Rightly or wrongly, these are the standards Uehara has set for himself. The good news for the Red Sox is that he doesn’t seem too far out of whack. He’s just a couple of weeks removed from polishing off a streak of 21 consecutive scoreless innings.

And his plan for getting back into a groove, like his approach on the mound, was remarkably simple as he explained it.

“Just get some sleep . . . eat well,” he said. “I think it comes down to the basic stuff.” 

Casey McGehee signs one-year deal with Yomiuri Giants

DETROIT, MI - AUGUST 19: Casey McGehee #31 of the Detroit Tigers singles in the fourth inning of the game against the Boston Red Sox on August 19, 2016 at Comerica Park in Detroit, Michigan. (Photo by Leon Halip/Getty Images)
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Former Tigers infielder Casey McGehee has reportedly signed a one-year deal with the Yomiuri Giants of Nippon Professional Baseball, according to FOX Sports’ Ken Rosenthal.

It’s the fourth move the corner infielder has made in the last two seasons after seeing short-term stints with the Marlins, Giants and Tigers. He signed a minor league deal with the Tigers prior to the 2016 season, providing the club with some infield depth behind 24-year-old Nick Castellanos. When Castellanos hit the disabled list in August with a broken hand, McGehee was recalled from Triple-A Toledo for a 30-game stint and slashed .228/.260/.239 with one extra-base hit in 96 PA. His career batting line (.258/.317/.384 over eight seasons) isn’t too shabby, but his age and a long history of knee injuries puts a damper on his potential.

McGehee last appeared in the NPB circuit in 2013, when he signed a one-year, $1.5 million deal with the Tohoku Rakuten Golden Eagles. He spent the bulk of his season at the hot corner, batting an impressive .292/.396/.515 with 28 homers in 590 PA and appearing in the Eagles’ first and only championship run to date.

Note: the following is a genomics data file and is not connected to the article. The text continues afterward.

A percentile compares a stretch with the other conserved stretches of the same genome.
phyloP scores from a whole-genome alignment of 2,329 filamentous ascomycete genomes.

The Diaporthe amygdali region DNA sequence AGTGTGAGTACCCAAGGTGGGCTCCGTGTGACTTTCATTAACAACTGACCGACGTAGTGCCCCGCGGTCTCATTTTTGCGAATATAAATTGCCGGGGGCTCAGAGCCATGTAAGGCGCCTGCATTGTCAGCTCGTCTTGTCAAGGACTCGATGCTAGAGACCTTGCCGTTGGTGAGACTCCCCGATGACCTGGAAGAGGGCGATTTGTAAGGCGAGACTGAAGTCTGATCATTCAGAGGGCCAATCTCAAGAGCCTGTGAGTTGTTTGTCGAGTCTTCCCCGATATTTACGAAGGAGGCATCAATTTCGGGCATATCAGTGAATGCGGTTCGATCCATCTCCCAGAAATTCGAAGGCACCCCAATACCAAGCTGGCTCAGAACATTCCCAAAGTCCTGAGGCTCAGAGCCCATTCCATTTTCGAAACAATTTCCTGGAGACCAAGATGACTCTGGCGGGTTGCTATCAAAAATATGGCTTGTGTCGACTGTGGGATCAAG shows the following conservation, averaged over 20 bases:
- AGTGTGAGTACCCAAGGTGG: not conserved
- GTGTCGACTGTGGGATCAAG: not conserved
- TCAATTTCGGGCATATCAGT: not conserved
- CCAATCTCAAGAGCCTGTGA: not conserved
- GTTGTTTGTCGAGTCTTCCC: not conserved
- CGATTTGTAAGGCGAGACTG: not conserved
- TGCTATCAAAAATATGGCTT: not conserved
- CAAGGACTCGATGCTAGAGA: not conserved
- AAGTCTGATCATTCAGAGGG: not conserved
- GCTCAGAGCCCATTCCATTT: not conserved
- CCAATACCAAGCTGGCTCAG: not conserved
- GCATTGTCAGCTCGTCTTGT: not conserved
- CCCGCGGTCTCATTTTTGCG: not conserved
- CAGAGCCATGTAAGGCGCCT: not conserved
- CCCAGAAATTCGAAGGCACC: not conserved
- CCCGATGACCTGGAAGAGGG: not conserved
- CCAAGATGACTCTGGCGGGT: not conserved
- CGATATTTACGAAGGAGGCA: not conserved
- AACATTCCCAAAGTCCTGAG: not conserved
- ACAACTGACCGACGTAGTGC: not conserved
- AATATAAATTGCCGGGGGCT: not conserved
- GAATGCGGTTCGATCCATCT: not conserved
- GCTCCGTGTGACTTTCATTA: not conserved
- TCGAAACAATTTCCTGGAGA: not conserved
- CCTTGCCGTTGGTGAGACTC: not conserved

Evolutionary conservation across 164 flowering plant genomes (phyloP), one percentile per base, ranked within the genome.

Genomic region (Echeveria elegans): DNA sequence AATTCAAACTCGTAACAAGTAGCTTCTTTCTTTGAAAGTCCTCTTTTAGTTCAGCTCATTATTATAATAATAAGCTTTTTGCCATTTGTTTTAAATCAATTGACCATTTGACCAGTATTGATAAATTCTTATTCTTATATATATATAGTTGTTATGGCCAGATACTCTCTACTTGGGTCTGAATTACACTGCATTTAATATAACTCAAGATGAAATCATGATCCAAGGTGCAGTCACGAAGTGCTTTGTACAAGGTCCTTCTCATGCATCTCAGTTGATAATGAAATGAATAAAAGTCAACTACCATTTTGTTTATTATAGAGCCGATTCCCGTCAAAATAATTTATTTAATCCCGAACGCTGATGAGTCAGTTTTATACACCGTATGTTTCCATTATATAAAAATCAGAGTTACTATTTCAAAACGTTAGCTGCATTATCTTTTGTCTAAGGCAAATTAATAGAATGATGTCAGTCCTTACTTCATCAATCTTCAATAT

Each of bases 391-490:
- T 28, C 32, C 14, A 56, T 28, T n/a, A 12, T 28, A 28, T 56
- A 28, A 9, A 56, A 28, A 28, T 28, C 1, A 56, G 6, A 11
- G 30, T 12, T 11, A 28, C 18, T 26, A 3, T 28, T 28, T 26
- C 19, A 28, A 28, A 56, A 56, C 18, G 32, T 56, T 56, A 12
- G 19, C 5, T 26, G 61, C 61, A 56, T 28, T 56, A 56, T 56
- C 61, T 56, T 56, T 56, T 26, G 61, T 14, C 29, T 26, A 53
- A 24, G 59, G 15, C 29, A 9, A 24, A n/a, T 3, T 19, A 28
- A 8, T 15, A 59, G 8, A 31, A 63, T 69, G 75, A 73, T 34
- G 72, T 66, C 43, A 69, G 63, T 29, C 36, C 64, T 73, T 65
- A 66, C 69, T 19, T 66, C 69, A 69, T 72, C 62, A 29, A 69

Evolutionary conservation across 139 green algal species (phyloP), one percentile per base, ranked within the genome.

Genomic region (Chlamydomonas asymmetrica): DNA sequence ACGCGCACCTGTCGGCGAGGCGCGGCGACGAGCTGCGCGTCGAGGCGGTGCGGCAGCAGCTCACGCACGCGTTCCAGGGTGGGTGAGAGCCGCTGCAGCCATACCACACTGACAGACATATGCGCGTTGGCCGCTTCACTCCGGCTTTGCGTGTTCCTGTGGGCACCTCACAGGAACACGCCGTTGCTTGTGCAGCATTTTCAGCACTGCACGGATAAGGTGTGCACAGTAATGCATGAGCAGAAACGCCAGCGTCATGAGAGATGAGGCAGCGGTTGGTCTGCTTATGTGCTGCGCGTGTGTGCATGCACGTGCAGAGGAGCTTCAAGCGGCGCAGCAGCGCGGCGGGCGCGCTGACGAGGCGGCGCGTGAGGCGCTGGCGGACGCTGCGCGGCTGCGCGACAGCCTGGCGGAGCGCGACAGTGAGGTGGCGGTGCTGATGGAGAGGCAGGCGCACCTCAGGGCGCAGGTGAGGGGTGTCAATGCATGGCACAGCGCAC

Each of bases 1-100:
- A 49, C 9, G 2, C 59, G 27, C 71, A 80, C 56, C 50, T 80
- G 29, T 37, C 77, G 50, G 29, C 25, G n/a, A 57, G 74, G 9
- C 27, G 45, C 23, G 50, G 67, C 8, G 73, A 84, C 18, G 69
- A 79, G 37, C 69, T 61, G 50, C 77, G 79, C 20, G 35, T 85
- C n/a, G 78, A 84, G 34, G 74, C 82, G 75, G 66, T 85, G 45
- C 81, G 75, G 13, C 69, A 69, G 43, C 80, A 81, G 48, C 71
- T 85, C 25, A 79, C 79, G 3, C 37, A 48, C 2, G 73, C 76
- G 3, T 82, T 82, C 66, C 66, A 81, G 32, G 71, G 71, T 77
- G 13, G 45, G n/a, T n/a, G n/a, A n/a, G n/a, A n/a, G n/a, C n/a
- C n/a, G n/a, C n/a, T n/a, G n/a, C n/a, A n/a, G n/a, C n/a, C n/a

The deal comes with a club option for 2018, Rosenthal reports, though no figure has been specified.

Report: Dodgers could pursue three-year deal with Rich Hill

LOS ANGELES, CA - OCTOBER 18:  Rich Hill #44 of the Los Angeles Dodgers pitches in the first inning against the Chicago Cubs in game three of the National League Championship Series at Dodger Stadium on October 18, 2016 in Los Angeles, California.  (Photo by Harry How/Getty Images)
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Free agent left-hander Rich Hill is rumored to be entertaining a three-year, $40+ million offer from the Dodgers, reports Peter Gammons. The Boston Globe’s Nick Cafardo corroborated the report, adding that Hill could receive somewhere between $46 and $48 million from his former team.

Hill, 36, pitched to a 2.12 ERA and 3.91 FIP in back-to-back stints with the Athletics and Dodgers in 2016. While a chronic case of blisters on his pitching hand limited the frequency of his starts, he still figures to be one of the most productive and noteworthy starting pitchers on the market this winter.

The Orioles, Yankees, Red Sox, Rangers and Astros have all been mentioned as potential suitors for the left-hander’s services, though Orioles’ GM Dan Duquette said the club has yet to make a play for Hill and ESPN’s Jim Bowden pointed out that the Red Sox are less involved in trade talks than other interested parties.